Highly hydrophilic, , and acidic component of nucleic acids as well as lipid bilayers.
Phosphate groups, also known simply as , supply the phosphate to AMP, ADP, and ATP. When a protein is it is a phosphate group that is being covalently attached. The phosophodiester linkages that connect together nucleotides in polynucleic acids also are phosphate groups.
Generally, whenever you see or simply a "" in a biomolecule, it is a phosphate group that is present. Note that a phosphate that is found unattached to another atom or molecule is described as inorganic phosphate, which is abbreviated as Pi.
A phosphate group consists, basically, of , or PH3O4. Replace one of the hydrogens with another atom such as a carbon atom, or instead with an organic molecule, and the phosphoric acid becomes a phosphate group.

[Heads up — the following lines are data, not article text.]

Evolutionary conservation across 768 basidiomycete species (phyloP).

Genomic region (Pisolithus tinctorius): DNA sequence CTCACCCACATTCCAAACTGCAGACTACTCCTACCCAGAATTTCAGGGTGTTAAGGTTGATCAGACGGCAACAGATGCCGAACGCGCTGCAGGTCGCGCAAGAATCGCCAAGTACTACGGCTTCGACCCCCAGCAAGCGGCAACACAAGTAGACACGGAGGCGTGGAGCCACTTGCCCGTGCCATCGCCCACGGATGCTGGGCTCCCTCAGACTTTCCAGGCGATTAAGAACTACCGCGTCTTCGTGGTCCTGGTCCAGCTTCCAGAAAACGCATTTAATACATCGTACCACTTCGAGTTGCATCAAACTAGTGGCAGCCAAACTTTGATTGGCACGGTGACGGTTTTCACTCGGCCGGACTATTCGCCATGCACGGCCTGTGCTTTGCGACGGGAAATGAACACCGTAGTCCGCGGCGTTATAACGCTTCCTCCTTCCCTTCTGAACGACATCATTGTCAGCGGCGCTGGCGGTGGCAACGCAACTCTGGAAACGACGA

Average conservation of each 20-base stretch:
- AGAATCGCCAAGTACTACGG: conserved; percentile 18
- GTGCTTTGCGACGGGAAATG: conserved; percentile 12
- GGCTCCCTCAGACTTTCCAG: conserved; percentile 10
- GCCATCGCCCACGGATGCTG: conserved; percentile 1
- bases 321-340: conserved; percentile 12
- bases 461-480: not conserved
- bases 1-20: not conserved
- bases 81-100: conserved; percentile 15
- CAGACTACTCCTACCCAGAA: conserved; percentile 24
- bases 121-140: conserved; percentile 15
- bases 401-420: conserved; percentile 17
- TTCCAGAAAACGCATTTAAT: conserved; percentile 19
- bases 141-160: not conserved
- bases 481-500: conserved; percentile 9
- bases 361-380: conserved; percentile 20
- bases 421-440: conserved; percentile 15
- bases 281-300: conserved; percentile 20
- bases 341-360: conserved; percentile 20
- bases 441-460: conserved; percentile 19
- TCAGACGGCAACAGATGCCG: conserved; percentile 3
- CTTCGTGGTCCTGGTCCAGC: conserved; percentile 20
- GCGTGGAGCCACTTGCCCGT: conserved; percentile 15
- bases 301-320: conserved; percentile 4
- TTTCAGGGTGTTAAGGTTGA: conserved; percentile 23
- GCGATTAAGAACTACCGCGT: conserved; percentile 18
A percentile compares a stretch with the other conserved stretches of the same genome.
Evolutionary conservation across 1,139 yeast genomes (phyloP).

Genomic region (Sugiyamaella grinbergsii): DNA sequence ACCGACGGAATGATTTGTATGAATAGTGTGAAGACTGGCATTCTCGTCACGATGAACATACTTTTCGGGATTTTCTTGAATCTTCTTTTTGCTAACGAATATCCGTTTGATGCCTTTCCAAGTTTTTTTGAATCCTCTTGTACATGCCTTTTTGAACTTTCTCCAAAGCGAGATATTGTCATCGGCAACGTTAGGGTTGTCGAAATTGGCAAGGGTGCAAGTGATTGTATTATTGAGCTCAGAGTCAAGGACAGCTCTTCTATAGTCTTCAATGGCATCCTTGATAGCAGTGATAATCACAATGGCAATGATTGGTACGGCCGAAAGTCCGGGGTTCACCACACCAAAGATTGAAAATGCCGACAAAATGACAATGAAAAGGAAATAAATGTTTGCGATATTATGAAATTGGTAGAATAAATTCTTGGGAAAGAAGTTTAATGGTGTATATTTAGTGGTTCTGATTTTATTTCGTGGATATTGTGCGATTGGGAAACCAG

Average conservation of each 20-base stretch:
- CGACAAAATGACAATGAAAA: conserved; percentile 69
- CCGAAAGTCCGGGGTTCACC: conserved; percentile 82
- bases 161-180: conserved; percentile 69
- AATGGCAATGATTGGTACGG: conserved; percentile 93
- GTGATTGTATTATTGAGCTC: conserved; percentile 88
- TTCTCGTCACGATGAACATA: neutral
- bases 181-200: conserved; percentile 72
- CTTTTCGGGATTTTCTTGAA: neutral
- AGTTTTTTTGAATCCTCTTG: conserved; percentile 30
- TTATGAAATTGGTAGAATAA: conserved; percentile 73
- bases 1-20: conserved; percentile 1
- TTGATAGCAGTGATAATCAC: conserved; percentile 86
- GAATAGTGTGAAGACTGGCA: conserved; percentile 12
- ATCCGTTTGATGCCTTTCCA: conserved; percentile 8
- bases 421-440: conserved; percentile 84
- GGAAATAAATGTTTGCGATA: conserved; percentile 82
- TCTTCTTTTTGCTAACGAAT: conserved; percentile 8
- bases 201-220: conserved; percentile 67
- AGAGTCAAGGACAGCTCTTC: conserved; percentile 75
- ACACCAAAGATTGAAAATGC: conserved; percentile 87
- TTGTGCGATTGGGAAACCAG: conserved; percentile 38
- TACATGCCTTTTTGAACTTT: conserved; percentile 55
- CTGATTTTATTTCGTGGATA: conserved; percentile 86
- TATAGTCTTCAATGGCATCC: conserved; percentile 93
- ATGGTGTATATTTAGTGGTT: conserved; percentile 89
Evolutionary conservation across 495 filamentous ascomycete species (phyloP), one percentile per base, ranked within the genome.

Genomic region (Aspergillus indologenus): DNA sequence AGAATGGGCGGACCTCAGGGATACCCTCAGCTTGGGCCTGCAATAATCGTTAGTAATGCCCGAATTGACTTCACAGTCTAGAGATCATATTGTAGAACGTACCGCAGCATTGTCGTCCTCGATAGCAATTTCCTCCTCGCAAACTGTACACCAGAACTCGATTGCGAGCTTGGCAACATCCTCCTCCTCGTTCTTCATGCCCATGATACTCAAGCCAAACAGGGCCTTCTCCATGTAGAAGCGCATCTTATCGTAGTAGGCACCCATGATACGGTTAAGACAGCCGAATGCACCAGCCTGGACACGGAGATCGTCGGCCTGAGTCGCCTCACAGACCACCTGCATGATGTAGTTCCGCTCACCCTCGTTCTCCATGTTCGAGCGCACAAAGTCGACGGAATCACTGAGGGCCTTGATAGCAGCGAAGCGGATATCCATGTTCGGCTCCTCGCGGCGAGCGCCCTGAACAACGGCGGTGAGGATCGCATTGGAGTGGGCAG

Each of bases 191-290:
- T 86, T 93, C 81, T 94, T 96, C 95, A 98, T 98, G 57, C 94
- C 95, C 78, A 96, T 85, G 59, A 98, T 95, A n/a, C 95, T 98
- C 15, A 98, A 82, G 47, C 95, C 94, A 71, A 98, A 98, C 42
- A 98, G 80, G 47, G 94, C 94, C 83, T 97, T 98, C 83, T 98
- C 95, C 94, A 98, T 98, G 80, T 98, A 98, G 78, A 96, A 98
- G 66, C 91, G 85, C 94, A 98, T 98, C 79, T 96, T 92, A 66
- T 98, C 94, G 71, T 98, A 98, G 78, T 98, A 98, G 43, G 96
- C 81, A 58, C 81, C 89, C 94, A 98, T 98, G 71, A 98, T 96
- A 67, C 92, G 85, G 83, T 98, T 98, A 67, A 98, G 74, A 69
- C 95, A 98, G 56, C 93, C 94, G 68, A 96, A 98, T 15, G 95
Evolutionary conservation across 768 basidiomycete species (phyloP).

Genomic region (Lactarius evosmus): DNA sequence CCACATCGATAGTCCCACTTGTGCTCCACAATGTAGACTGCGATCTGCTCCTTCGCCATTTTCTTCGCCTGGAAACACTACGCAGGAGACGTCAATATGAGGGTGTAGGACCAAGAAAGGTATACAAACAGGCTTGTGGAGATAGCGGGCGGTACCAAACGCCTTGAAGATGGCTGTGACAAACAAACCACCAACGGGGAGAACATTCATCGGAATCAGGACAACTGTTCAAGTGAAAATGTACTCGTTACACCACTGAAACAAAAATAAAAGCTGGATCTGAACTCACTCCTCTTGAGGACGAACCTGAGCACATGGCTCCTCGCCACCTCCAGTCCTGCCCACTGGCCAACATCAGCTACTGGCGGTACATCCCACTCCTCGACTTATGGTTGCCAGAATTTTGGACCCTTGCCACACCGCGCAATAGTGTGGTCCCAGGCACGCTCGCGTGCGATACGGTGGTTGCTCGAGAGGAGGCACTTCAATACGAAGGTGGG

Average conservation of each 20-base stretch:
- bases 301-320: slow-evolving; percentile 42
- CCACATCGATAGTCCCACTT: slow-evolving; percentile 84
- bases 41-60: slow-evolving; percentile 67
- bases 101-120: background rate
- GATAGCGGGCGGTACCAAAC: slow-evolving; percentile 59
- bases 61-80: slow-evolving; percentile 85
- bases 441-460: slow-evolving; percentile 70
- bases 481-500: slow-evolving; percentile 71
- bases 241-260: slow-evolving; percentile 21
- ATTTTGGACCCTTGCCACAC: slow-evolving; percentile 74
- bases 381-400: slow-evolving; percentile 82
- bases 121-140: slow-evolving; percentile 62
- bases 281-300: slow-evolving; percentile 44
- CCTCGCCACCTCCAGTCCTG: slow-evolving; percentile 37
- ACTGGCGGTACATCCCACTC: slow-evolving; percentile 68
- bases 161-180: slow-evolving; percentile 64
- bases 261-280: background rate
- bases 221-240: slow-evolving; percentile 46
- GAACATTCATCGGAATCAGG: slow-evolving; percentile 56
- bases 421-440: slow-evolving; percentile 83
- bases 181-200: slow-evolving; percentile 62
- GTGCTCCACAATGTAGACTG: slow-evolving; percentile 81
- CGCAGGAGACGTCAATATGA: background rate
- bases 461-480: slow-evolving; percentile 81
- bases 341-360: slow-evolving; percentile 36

It is also possible to replace a second hydrogen, such as one sees with phosphodiester linkages. These replacements, though, often occur via a dehydration synthesis reaction such that, for example, a water molecule is removed from a combination of a hydroxyl group and the phosphate group to be. Like phosphoric acid, the phosphate group is prone to losing hydrogen ions and thus is both an acid and prone to taking on a negative charge.